Private-Eye Firm, Like Police, Waits for Tip That Cracks Spierer Mystery
Lauren Spierer (file photo)
Three years after the disappearance of Indiana University student Lauren Spierer, investigators are still receiving and chasing down tips -- both inside the Bloomington Police Department and outside.
Three months after Spierer disappeared, her parents hired the private-eye firm of Bo Dietl. The part-time TV pitchman for Arby's was one of NYPD's most decorated detectives before starting his own firm. Lead investigator Michael Diravolo says the late start made the case tougher than it would have been coming in at the beginning. He says it's been further complicated by the fact that Bloomington at the time lacked the comprehensive surveillance-video coverage that a larger city might have. A surveillance camera caught Spierer walking from her apartment building to one where some friends lived, but there's no footage of her after she left her friends' building.
Diravolo says private investigators have one built-in advantage over police, in that they can question people without reading their Miranda warnings -- a request for a lawyer doesn't automatically end an interview if a person is willing to talk. But he says at this point, all the known witnesses have been interviewed. Like police, the firm is pursuing tips as they come in and awaiting the one that breaks the case open.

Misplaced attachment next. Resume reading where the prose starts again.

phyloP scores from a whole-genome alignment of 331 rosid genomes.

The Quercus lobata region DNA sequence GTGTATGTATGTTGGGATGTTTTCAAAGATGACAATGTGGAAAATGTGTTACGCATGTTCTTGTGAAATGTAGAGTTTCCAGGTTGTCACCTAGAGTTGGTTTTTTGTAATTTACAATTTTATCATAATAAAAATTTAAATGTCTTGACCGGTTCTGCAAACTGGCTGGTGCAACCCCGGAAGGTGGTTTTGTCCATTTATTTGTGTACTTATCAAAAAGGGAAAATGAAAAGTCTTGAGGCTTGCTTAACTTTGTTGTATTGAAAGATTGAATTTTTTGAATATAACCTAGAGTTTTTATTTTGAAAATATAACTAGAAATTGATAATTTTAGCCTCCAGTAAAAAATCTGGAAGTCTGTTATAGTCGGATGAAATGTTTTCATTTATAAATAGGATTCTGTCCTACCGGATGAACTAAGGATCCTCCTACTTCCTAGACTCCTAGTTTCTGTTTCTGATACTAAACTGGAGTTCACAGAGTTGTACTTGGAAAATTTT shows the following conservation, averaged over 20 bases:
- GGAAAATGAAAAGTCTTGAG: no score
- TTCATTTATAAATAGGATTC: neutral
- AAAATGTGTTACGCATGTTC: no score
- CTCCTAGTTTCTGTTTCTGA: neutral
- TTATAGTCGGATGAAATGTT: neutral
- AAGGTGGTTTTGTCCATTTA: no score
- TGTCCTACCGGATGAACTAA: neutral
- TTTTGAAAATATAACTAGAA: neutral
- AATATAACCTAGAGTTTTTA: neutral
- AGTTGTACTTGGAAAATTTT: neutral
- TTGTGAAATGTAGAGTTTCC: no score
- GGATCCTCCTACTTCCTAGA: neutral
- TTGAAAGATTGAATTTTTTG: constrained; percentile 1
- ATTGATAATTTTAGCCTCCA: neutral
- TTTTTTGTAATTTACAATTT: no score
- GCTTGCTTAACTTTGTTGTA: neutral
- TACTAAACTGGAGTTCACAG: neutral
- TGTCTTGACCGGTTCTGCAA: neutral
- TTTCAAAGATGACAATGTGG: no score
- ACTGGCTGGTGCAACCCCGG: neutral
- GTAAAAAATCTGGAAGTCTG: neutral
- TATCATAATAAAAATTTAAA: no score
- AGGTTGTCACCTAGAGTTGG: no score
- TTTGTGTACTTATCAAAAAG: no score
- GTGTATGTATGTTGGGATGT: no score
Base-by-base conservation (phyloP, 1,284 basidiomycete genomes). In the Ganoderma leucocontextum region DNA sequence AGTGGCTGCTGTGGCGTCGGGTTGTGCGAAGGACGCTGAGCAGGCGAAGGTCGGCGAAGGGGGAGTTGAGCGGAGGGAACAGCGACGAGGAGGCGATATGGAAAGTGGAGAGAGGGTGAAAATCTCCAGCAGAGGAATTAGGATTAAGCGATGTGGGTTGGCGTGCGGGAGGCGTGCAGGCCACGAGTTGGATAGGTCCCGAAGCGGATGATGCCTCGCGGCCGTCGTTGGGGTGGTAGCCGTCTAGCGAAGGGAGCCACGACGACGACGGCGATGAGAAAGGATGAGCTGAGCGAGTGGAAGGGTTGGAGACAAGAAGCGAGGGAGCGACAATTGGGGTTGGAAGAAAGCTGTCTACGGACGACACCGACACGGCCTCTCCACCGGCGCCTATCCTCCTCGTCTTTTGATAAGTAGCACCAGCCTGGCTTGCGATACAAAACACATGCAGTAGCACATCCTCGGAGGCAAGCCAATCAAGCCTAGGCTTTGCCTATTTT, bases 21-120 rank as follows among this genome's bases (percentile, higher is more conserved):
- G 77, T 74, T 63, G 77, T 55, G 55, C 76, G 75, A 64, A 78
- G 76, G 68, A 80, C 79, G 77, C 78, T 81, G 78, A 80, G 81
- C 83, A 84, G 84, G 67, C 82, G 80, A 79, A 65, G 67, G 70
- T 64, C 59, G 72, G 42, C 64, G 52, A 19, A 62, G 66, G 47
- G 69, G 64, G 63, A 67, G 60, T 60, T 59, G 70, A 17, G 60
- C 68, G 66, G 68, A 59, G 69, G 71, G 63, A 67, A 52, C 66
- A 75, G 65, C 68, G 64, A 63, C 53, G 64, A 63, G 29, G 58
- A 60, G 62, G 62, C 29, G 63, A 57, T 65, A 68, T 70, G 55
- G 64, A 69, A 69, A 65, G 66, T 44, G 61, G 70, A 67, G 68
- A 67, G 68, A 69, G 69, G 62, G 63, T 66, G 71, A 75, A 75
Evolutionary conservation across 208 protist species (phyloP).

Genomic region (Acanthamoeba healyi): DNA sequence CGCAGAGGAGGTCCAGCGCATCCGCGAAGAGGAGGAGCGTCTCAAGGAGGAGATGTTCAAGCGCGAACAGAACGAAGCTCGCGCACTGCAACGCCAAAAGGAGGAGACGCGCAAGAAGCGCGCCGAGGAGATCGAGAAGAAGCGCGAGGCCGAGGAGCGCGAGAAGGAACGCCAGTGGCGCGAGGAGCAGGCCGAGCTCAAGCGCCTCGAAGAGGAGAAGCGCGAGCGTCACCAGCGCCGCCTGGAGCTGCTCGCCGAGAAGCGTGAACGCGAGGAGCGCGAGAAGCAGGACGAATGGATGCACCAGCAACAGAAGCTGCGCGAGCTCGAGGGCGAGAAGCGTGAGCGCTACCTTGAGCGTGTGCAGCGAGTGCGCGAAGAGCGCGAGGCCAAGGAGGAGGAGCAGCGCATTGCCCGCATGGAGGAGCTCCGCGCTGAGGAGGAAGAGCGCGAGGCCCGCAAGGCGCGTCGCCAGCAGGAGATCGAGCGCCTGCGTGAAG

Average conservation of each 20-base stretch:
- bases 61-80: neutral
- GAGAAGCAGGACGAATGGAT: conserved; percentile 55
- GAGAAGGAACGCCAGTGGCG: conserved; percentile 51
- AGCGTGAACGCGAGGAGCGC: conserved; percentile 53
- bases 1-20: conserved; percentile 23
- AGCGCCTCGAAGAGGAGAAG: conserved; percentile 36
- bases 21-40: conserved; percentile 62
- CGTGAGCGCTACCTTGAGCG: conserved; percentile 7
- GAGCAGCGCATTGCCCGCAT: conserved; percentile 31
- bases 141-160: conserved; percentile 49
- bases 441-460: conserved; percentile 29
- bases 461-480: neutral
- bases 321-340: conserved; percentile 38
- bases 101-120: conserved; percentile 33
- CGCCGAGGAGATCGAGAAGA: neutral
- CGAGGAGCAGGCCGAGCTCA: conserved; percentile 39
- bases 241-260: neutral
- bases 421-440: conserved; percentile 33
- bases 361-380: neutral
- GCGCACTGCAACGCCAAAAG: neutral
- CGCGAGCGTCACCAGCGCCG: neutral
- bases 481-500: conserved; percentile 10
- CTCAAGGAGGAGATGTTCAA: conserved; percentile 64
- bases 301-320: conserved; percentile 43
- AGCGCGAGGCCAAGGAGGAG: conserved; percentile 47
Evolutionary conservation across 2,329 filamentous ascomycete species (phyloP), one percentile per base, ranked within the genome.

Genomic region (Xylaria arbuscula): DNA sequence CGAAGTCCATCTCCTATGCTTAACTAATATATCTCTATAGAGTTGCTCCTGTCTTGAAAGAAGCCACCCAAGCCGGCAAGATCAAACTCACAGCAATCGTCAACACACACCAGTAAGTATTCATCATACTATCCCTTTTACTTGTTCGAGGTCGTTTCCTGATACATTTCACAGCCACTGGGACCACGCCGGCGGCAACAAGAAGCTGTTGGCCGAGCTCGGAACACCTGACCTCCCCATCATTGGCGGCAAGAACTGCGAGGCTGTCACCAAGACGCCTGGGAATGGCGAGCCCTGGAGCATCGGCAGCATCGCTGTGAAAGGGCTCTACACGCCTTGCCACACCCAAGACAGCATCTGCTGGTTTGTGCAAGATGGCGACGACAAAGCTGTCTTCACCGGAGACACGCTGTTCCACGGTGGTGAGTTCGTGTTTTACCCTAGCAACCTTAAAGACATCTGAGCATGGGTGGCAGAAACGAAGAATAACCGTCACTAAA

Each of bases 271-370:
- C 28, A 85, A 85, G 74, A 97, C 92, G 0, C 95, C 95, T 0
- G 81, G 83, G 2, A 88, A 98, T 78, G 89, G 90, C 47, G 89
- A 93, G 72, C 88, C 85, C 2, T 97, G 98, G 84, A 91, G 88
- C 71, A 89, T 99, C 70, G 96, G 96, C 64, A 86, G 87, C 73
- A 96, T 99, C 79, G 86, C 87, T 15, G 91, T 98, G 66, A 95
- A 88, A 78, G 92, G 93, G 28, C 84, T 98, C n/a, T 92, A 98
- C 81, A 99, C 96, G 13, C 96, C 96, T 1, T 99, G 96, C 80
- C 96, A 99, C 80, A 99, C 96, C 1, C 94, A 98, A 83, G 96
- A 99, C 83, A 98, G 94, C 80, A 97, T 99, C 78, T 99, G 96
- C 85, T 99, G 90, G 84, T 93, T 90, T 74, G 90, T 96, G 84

Diravolo acknowledges the odds of finding Spierer still alive are "rather slim," but says investigators and Spierer's family still hold out hope. He notes the escape of three long-missing kidnap victims in Cleveland last year, and a similar case in California last month, offer reminders that a positive outcome is still possible.
Bloomington police declined comment due to the volume of inquiries, but issued a written statement saying they're still averaging nearly a tip a day, with the most recent one coming in last week.